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In the third section, Machisu is finally played by our man Kitano, married with a daughter. His wife is an accomplice in his art projects, but the daughter is deathly embarrassed, finally leaves home and becomes a prostitute. People in general seem to have less patience for Machisu and his painting than ever before, and after the daughter’s death, his wife leaves him and Machisu attempts suicide – first by monoxide poisoning, then by sitting and painting in a wooden shack which he has set aflame. Rescued and bandaged from head to toe, he tries “found” art, picking a can off the street and trying to sell it until his wife comes by and picks him up.

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The hundreds of paintings are by Kitano himself, which seems pretty monumental, even if they’re all supposed to be bad art. A cartoon intro (which explains the title) sets us up for disappointment, our hero never catching up with success because he’s always chasing it instead of setting his own path. The humor is dark when there is any. I think it’s a wonderful ending… just the sappy standard “walking into the sunset with girl on your arm” ending, but it’s a deserved bit of uplift after the last 15 minutes of failure and death that came before.

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Kitano: “After my last two films, I’m approaching this one more seriously. Sometimes I want to make movies that pack audiences in.”

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Recommended listening: Art Class by Superchunk

It seems that Kitano wants to make a new film. He is unsure of himself… only gets four words into the title (in a hasty typeface) before giving up.
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He tries a bunch of different genres:
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But none of them are working out. It’s all been done before.
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Wait… what about a comedy with a girl, her mother and a duck puppet?
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Yes! Kitano is triumphant… he shall film this comedy!
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Throw in some more characters… a cross-dressing mad scientist and his giant robot:
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Aaaaand we’re off:
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But wait, things are starting to fall apart. The film crew is spotted, effects and costumes and backgrounds are revealed to be artificial. The narrative is making no sense.
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Finally a series of giant explosions destroy it all… the comedy, the genre stories, all the Kitano identities and characters and false sets!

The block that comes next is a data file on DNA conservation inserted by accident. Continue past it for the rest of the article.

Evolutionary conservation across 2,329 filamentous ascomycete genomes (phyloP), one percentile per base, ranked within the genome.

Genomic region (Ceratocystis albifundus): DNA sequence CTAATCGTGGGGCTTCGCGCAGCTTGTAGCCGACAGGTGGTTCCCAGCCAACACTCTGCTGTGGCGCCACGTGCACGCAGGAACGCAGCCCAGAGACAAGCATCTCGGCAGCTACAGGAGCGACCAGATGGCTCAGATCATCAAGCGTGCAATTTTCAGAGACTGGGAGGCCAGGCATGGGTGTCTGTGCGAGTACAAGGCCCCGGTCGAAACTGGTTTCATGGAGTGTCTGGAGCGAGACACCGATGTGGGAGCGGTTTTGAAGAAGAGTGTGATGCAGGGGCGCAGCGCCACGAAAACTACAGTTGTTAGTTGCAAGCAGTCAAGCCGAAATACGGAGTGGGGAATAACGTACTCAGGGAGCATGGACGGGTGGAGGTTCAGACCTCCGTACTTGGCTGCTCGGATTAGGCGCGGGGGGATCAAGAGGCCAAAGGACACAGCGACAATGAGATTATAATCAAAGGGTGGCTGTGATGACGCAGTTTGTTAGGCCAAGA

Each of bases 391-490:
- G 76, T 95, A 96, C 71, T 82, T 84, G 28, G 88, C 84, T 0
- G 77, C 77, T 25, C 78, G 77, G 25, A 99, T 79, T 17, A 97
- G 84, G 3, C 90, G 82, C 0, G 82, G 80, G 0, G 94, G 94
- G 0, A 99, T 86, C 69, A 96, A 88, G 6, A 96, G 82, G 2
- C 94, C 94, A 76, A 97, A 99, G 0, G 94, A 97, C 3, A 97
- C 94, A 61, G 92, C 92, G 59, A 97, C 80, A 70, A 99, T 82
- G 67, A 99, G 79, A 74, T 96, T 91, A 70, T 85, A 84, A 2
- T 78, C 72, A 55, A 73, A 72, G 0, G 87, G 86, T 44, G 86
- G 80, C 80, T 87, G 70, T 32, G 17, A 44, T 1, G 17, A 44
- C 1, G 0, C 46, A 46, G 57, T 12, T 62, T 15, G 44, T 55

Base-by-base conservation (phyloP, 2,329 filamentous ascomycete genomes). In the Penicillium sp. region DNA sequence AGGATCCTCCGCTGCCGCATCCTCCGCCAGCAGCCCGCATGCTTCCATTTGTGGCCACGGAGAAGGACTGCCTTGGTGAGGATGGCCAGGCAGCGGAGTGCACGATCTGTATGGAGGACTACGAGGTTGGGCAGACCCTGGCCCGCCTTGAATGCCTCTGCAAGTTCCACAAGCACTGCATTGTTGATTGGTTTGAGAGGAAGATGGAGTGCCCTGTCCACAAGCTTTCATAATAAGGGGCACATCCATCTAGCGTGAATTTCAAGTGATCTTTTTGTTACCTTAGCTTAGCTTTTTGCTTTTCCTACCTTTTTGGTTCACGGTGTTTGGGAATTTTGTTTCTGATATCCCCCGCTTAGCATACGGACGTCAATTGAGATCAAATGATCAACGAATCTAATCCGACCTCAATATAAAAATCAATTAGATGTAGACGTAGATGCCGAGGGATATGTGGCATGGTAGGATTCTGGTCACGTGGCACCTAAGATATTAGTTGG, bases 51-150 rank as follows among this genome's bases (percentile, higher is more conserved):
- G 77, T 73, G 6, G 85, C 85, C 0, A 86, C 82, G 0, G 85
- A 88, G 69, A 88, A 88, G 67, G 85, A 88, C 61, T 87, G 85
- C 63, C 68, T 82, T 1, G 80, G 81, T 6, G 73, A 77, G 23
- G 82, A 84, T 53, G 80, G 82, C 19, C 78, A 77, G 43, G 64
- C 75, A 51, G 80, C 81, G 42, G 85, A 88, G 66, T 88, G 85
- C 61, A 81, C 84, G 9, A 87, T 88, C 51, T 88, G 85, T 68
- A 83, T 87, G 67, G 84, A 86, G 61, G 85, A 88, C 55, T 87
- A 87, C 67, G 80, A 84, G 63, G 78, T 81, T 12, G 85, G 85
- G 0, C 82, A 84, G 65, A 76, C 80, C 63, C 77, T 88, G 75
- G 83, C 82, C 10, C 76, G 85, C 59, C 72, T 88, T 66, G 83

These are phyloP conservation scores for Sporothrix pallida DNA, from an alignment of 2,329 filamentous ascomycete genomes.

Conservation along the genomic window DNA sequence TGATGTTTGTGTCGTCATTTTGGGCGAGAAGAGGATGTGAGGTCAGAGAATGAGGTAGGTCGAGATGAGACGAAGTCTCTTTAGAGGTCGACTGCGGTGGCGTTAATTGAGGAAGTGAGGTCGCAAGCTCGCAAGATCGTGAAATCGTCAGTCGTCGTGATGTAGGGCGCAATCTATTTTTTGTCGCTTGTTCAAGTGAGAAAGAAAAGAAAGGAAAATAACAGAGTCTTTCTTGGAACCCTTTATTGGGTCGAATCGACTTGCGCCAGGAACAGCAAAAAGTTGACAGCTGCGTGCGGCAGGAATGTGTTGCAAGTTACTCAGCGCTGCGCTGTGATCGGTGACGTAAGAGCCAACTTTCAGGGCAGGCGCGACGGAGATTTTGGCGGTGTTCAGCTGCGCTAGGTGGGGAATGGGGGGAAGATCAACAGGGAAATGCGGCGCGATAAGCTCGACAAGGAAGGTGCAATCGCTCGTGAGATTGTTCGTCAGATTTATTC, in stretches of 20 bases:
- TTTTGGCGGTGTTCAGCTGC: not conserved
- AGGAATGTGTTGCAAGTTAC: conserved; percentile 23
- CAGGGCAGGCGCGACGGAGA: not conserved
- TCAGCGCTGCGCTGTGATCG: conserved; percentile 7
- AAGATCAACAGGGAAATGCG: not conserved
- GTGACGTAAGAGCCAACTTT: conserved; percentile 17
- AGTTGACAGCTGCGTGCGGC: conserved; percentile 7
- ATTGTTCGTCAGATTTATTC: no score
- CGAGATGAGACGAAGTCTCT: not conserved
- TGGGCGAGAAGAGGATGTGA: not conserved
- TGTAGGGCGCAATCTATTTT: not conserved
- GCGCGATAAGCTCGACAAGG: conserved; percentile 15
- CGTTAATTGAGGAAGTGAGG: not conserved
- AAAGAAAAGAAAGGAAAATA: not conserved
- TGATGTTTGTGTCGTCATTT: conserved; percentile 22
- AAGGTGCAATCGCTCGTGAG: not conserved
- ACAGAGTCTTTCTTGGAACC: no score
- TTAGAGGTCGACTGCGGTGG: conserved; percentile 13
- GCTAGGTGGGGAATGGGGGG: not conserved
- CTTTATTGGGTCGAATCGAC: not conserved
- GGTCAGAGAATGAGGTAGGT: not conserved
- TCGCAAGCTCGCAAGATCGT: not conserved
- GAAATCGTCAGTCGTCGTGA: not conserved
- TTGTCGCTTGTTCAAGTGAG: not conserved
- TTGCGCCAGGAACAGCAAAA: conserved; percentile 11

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The title! Glory! No uncertainty anymore!
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Kitano’s final diagnosis:
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A program of shorts that played at the 2007 Cannes Film Festival to mark its 60th anniversary. Pretty terrific bunch of 3-5 minute shorts by possibly the best group of directors ever assembled… worth watching more than once. Each is about the cinema in some way or another, with a few recurring themes (blind people and darkness, flashbacks and personal stories). Katy watched/liked it too!

First half of shorts (second half is here):

Open-Air Cinema by Raymond Depardon
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One Fine Day by Takeshi Kitano, continuing his self-referential streak.
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Three Minutes by Theo Angelopolous is a Marcello Mastroianni tribute starring the great Jeanne Moreau.
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In The Dark by Andrei Konchalovsky
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Diary of a Moviegoer by Nanni Moretti
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The Electric Princess Picture House by Hou Hsiao-hsien
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Darkness by the bros. Dardenne
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Anna by Alejandro González Iñárritu
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Movie Night, the first of two gorgeously-shot outdoor movie starring chinese children, by Zhang Yimou.
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Dibbouk de Haifa, annoying business by Amos Gitai.
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The Lady Bug by Jane Campion.
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Artaud Double Bill by Atom Egoyan.
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The Foundry, comic greatness by Aki Kaurismäki.
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Recrudescence, stolen cell-phone bit by Olivier Assayas.
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47 Years Later very self-indulgent by Youssef Chahine.